The Binay Republic
Nancy Binay is a mother. She is a daughter. She is a sister. Most importantly, at least for the next 6 years, Nancy Binay is a winner.
She is a winner with at least 10,840,047 votes, in spite of what a particularly loud online public claims and continues to claim.
Nancy says the framing of her campaign was the result of “a unanimous decision” among the members of her campaign team, the same team that ran her father’s successful campaign for the vice presidency.
Her story is the story of everywoman. Her advertisements have her ladling out bowls of porridge, stroking the bellies of pregnant mothers, bringing birthday cakes to the elderly. She is in schoolrooms, in hospitals, surrounded by children, embraced by old men.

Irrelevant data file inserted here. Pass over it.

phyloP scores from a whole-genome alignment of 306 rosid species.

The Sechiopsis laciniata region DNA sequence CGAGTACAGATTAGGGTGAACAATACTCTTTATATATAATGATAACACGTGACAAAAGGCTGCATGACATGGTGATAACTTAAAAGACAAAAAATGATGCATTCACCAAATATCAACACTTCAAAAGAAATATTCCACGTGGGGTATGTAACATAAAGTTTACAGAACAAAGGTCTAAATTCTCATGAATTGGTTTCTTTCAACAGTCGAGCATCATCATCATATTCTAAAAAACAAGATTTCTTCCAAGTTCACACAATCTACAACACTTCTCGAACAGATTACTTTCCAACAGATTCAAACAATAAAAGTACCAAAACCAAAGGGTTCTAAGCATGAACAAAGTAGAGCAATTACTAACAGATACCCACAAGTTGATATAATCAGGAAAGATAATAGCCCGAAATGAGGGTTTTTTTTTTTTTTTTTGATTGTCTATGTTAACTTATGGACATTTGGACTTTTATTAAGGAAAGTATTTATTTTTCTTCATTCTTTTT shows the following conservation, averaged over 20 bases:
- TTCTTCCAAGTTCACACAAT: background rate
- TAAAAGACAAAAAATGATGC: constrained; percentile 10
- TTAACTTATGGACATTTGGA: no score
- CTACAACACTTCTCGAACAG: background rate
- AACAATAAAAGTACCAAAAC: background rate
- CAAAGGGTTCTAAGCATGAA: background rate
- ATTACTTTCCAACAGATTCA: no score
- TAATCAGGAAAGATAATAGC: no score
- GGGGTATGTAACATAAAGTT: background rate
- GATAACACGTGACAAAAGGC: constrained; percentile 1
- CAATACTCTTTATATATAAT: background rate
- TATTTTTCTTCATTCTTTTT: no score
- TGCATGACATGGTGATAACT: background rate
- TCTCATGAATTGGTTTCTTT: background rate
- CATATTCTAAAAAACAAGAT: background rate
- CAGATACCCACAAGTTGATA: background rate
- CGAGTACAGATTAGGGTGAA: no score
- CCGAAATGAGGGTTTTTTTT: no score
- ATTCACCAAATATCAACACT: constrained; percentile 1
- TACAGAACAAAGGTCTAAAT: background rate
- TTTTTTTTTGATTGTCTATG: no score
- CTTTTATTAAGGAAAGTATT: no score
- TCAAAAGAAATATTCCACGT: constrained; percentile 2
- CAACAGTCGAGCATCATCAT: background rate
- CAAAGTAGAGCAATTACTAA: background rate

“I mean that’s the real me,” she says. “I can’t deviate from what I am. I derive my experience from being a mother, from being a daughter, from being a sister. We’re all at some point daughter, mother—what was the other one? Daughter, mother, sister.”
Nancy is cheerful. She is thinner than she was when the campaign began. She smiles often, laughs often. Her frankness is disarming. She says what she thinks, starts sentences, stops midway, starts them again. There is none of Loren Legarda’s stiffness here, no sign of Chiz Escudero’s smirking slickness. She wears ill-fitting floral blouses, her make-up looks like make-up, and her bag is the sort that may have a candy bar for a giggling son.
Nancy is nice. She is not sharp, or witty, or particularly on point, but she is nice, the sort of reassuring big sister nice that allows for breakfast muffins and boyfriend confessionals and help in homework assignments. This may be a wonderful thing for her husband or her children or the father who seems to genuinely like her, but whether it is good for the nation is another issue entirely, especially when this nice woman who has been bullied online still says she has to talk to bloggers to decide on her position on the Cybercrime Prevention Act.